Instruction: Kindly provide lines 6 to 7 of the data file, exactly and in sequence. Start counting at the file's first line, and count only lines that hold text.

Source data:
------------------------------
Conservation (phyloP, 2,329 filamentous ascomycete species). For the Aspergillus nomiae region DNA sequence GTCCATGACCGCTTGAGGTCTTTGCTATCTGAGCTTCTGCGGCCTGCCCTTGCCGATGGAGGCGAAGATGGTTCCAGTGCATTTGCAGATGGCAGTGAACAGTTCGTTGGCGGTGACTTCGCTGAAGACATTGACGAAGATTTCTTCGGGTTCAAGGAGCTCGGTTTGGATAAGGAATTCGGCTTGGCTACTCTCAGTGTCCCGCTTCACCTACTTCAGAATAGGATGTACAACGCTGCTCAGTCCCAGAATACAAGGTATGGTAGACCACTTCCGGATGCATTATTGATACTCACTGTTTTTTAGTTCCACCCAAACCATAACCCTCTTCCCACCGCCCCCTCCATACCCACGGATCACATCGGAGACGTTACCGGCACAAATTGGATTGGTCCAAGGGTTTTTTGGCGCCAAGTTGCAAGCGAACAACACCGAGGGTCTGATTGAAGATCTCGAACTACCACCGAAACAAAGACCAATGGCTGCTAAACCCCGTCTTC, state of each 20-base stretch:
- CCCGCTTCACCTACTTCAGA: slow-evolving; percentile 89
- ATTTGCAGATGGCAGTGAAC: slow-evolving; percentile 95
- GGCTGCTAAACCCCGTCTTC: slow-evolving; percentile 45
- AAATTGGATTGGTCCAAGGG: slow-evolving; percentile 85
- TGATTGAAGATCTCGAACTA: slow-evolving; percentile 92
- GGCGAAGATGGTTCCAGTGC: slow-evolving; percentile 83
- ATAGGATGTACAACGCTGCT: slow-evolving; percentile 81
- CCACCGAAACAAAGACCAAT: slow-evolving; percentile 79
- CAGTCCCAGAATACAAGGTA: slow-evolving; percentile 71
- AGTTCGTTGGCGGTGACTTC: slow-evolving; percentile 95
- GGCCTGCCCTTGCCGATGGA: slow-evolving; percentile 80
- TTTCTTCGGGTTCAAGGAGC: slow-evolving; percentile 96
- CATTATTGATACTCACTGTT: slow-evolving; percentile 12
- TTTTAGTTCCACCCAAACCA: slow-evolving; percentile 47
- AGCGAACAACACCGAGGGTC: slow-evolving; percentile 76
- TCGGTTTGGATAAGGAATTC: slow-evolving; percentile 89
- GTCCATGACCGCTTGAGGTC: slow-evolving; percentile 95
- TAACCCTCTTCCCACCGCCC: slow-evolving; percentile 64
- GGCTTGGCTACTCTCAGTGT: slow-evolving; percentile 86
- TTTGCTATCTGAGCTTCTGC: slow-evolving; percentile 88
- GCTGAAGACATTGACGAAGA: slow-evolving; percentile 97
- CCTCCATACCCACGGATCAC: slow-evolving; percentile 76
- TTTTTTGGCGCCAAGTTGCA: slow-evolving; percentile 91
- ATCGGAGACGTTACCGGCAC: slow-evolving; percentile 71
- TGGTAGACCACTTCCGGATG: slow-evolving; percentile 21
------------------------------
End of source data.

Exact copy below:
- TGATTGAAGATCTCGAACTA: slow-evolving; percentile 92
- GGCGAAGATGGTTCCAGTGC: slow-evolving; percentile 83